Elgin Area School District U-46 may join a growing number of districts switching from textbooks to tablets and other such digital devices in classrooms.
The district's Citizens' Advisory Council curriculum committee is studying a one-to-one technology plan that would allow every student access to a digital device in school and at home.
The cost of outfitting the district's 40,000 students with such devices could be huge. But first the district needs to better communicate with parents why students need them, said Melissa Lane, CAC curriculum committee chairwoman and a parent representative for Larkin High School.
"We are not talking about pricing," Lane said. "Textbooks have a cost. So does a device. It's not so much how you deliver the content, but how are students learning to analyze what's out there."
School districts from Batavia to Mundelein are using tablets, laptops, and other such devices in classrooms to varying degrees. Districts going completely electronic have been rolling out the devices over several years.
In U-46, only students participating in the Mandarin Chinese course as part of the World Languages and International Studies Academy at Streamwood High School use an online website for learning that also is accessible as an iPad app. Students are allowed to take their classroom iPads home.
Several schools and teachers have received mini-grants for laptops. Also, U-46 purchased 3,000 laptops last school year, giving 2,200 to teachers and 800 to students. Yet, students weren't allowed to take the laptops home, officials said.
The district has been experimenting with various digital devices, including iPads and Android tablets, small Windows-based laptops and Google Chromebooks, to figure out what would be most effective in future classrooms, officials said.
"We are not in the position to recommend one device over another," Lane said.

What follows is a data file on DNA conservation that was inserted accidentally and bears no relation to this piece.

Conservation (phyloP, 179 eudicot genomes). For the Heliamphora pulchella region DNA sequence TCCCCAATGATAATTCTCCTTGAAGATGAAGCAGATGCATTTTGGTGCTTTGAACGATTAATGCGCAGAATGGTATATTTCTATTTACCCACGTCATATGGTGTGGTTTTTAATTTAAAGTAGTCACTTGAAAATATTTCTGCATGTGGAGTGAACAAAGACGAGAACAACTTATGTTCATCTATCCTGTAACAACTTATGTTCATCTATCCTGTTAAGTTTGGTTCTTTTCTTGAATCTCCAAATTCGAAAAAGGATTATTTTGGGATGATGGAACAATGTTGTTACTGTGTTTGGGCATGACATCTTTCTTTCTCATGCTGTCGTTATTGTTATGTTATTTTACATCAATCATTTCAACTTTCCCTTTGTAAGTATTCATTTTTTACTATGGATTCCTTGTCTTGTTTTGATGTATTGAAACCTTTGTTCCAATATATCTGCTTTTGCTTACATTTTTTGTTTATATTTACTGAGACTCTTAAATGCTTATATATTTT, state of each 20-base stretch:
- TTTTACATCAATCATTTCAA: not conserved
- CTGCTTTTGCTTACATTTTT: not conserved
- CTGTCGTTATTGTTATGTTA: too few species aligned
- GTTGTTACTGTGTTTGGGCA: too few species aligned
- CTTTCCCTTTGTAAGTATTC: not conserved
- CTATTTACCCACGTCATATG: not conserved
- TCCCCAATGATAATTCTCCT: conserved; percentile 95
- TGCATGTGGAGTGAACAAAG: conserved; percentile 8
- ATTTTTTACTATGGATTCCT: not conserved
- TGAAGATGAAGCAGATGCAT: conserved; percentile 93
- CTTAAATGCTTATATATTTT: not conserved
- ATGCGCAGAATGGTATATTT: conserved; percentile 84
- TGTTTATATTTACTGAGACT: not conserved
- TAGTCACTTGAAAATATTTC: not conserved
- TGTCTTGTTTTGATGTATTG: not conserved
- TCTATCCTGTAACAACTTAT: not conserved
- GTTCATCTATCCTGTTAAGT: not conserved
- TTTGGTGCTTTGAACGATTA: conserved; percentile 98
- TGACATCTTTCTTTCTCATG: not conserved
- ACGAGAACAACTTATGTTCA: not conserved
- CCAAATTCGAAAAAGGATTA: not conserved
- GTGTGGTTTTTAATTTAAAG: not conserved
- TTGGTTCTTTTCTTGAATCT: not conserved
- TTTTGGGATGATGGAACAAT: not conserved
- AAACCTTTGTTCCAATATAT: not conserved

The school board is expected to vote next month on a proposal to improve the district's wireless infrastructure. At present, 21 of the district's 56 schools have some degree of wireless capability. Officials propose spending $1.3 million to make the remaining 37 schools wireless during the next two years.
"Wireless infrastructure is a key component of getting ready for whatever happens instructionally," said Craig Williams, director of information services. "Basically there would be wireless (access) in every classroom in the district. What we want to be prepared for is all different types of technology usage."
Williams said most districts that have adopted a one-to-one technology plan did not start with the hardware.
Aside from the cost of buying devices, which could be split between the district and students, privacy and security concerns top the list of considerations for the committee. Officials would have to decide whether students should be allowed access to the Internet on such devices, and if that should vary by grade level. Another question is who would provide technical support for these devices, if students are allowed to take them home.
"All of those factors aren't determined yet," Lane said. "We are very much in the beginning stages of exploring this."
Lane said the district ultimately needs to go digital because of changes to standardized testing -- the state's PARCC (Partnership for Assessment of Readiness for College and Careers) online test debuts next school year.
"The other factor," she said, "is students gaining 21st century skills."